Over the years, Golden Mile has rightly earned its name as a “general bus station” as it serves as a gathering point for eight express-bus operators. Anyone who wishes to take a coach to Malaysia can easily head over to the mall to purchase a ticket.
This reputation that Golden Mile boasts is a successful culmination of hard work and collaboration, nearly 50 years into its making.
When Shin Min Daily News interviewed the affected express-bus operators, they were all worried that they wouldn’t be able to find a gathering point like Golden Mile in the future, which would inevitably cause their business to suffer, and passengers would face some inconveniences too.
The Worries of Coach Companies
In a joint statement, Perennial, Sino Land, and Far East Organisation announced yesterday (8 May) that they have bought the landmark of Beach Road, Golden Mile Complex, for 700 million.
Ye Chusheng, the Head of Marketing Communications and Terminal Service for Express Bus and Excursion Association pointed out that if the express-bus operators fail to find another suitable gathering point after they have dispersed, not only will it negatively impact their business, but the passengers will also face a great deal of inconvenience.
For instance, passengers won’t have the luxury of picking and choosing between different express-bus operators like they can now, nor would their point of boarding and alighting be gathered at the same place.
Mr Ye said, “The Association moved from Golden Mile to Oxley Bizhub earlier on. We’re currently probing whether we can provide the express-bus operators a new location to carry out their business. After conducting preliminary discussions with the beneficiaries, they have shown their support. The new location is also very spacious, and it has enough space for excursion buses to park their vehicles.“
As for Sri Maju, it has owned a storefront in Golden Mile Complex for 41 years.
When Huang Shujiao, the manager of the Singapore branch was interviewed, he responded that the company has been very busy due to the long weekends for the past few weeks, and it hasn’t discussed the issue of relocating yet.
He stated that the company is not in a rush to decide yet, especially since the news has just been released and they’re expected to move out immediately. He estimates that it will only become a real problem after a year or so.
However, Sir Maju promised that they would give more details to the public after they have a discussion with the Association.
Transtar’s Management Director, Ye Chuhui, has worries about the company’s future business prospects after it is forced to move away, because it would be hard to avoid their business from being affected.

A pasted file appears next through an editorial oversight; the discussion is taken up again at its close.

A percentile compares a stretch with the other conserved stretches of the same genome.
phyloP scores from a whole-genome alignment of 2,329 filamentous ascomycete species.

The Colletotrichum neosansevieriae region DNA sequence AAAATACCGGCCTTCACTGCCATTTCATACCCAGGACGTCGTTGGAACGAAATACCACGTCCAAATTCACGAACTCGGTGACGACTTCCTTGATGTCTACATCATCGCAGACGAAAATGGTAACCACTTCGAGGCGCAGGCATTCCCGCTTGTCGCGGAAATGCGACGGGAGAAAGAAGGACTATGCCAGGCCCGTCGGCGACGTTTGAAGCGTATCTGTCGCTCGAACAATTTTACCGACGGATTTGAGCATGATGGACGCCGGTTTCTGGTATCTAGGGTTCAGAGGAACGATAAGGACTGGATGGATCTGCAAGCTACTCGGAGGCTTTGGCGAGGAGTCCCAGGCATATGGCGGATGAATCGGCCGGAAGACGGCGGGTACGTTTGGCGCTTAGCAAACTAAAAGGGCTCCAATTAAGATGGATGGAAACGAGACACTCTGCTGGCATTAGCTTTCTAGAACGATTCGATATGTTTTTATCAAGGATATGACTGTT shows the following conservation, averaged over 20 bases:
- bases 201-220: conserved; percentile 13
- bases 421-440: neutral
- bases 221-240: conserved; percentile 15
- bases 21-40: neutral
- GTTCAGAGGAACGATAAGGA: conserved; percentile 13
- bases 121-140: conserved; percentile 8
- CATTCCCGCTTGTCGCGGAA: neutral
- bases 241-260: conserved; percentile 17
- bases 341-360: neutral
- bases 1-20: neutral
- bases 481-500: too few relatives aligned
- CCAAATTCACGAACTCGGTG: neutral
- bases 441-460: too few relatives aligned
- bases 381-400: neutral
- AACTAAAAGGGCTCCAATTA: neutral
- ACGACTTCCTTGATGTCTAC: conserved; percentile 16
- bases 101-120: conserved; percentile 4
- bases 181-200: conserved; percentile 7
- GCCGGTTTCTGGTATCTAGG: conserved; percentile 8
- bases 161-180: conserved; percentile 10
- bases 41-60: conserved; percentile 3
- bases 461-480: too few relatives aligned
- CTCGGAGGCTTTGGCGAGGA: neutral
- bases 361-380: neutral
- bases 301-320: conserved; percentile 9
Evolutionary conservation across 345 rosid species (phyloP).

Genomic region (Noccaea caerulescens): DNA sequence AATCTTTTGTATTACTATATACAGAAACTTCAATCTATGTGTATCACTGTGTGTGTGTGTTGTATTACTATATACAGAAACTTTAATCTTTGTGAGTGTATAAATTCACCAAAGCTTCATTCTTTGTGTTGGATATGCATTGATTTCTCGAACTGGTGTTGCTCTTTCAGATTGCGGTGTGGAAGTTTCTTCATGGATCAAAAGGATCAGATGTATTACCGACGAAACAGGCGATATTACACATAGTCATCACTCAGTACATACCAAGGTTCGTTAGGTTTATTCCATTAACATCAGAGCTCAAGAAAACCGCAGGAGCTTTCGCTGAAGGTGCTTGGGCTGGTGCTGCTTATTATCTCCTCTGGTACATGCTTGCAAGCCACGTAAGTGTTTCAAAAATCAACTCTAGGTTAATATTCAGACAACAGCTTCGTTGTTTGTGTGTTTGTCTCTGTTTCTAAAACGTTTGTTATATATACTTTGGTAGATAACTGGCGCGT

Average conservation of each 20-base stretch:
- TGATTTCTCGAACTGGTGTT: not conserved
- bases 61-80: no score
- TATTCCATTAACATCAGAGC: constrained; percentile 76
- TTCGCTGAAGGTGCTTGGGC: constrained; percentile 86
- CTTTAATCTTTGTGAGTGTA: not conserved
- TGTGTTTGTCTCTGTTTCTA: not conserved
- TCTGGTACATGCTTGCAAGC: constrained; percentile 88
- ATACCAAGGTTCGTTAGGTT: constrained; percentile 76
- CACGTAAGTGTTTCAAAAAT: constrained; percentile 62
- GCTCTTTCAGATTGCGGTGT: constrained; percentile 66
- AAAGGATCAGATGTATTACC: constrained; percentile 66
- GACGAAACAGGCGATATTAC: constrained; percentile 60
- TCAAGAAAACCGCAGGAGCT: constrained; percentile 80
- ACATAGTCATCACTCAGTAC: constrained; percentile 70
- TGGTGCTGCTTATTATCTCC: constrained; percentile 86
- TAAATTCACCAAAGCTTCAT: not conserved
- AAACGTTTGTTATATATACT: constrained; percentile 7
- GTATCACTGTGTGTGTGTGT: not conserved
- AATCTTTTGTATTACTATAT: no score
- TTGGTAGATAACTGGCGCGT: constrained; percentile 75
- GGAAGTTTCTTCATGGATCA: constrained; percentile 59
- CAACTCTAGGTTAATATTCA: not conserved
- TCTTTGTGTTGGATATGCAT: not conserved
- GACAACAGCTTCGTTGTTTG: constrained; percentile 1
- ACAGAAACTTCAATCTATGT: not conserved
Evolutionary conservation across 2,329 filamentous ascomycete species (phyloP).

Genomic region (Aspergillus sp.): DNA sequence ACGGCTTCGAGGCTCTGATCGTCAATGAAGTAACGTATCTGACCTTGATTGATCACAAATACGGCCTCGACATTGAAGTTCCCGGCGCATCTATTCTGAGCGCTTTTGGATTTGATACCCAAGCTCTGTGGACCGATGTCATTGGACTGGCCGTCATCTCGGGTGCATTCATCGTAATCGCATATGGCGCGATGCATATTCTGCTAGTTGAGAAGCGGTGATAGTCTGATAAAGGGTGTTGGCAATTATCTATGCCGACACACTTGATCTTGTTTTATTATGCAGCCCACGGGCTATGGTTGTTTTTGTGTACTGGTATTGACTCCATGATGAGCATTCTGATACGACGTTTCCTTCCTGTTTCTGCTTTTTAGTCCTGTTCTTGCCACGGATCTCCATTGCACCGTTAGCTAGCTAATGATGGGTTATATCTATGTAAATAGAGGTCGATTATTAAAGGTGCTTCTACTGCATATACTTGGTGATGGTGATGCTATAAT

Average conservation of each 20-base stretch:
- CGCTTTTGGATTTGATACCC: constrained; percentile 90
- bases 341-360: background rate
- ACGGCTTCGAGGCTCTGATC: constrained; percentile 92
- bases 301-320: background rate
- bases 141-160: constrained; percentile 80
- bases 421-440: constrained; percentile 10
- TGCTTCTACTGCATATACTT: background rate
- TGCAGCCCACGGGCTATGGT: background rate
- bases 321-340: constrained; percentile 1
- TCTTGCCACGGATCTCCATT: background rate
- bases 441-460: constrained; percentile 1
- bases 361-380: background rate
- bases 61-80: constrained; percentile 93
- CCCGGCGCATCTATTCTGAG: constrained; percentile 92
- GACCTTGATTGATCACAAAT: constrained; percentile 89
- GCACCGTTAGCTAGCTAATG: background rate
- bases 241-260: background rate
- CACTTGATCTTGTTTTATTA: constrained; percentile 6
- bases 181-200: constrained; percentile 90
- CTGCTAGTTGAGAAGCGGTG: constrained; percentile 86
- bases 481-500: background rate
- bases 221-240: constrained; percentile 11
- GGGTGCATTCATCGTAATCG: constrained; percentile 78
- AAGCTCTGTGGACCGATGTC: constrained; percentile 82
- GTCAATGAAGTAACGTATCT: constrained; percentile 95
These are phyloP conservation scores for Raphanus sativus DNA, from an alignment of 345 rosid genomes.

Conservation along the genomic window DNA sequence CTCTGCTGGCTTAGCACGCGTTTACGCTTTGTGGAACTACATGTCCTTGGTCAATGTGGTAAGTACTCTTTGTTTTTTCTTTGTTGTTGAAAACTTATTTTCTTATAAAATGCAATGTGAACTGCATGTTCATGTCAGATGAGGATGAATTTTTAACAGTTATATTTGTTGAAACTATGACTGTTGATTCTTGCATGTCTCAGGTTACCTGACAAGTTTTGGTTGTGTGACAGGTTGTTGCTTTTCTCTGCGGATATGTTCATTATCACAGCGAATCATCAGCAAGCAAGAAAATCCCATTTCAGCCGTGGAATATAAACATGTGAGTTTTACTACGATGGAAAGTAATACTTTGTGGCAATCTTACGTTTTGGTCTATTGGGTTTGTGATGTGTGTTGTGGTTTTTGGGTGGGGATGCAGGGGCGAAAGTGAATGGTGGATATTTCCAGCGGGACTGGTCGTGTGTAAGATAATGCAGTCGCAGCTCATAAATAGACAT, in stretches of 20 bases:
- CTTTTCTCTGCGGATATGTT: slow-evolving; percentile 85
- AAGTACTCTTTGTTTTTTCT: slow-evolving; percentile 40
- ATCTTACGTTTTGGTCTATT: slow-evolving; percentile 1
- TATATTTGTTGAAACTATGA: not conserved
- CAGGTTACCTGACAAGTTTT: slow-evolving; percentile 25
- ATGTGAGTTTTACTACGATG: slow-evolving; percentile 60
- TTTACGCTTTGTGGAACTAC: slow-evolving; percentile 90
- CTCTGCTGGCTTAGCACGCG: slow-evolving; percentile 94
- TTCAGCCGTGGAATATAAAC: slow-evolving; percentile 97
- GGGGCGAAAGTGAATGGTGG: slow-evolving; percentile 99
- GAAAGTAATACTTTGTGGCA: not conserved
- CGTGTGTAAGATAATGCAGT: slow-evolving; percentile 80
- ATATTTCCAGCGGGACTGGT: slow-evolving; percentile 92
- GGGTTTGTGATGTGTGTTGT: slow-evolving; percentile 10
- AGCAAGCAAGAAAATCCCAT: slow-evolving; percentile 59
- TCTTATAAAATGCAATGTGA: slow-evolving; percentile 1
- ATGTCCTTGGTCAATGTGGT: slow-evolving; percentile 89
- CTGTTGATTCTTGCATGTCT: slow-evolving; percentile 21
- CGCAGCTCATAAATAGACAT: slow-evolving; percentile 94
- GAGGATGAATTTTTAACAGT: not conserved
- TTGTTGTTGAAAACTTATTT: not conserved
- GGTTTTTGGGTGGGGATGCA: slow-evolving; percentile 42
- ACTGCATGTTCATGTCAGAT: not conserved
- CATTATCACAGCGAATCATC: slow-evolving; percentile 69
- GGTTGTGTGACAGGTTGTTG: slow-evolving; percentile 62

Likewise, he asserted that all their passengers are aware that they come to Golden Mile Complex to catch a bus, with an abundance of options to choose from and it’s convenient. However, it’s hard to predict what the future is like, so he hopes that a better course of action can be found.
On the hand, although the sale price of Golden Mile was 100 million lower than its reserve price, many have expressed that it’s the best deal that they could have gotten, since the building was extremely old.
The Fall of Mini Thailand
Besides being a gathering point for many express-bus operators, a lot of old tenants, locals, and foreigners likened Golden Mile to a “Mini Thailand”.
A building like Golden Mile might be ancient in Singapore terms—we have only been independent for 57 years and the building was opened in 1973—but its antiquity comes with loads of history and culture.
For 73-year-old Mrs Cai, she owns and runs a grocery store in Golden Mile, while also maintaining a permanent residence there.
The grocery store has a 49-year-long history as it was passed down from her parents’ generation and it can be said that she has spent half of her lifetime at Golden Mile Complex.
In the future, not only does she have to put an end to the grocery store business, but she also has to find a new place to live.
Of course, she feels quite a bit of reluctance, especially since she spent more than half of her life there.
Although the sale price could have been better, Mrs Cai acknowledges that this building is very old. The fact that someone is willing to buy it, means that it’s best for her to let go and sell it too.
However, Golden Mile has also become a “Mini Thailand” over the past decades, and it’s unlikely that this culture will be preserved.
Aat Suwan, a 32-year mechanical engineer from Thailand, visits Golden Mile complex a few times every month.
When he heard of the changeover, he couldn’t help but feel regretful, because Singapore doesn’t have many places like Golden Mile, where a lot of Thais and shops congregate.
Sure, the products on sale aren’t cheap per se, but its winning charm is how it reminds him a little of home. It’s the same reason why he and his friends frequent Golden Mile for gatherings and meals together.
They don’t know if they’ll have a chance like that again in the future.
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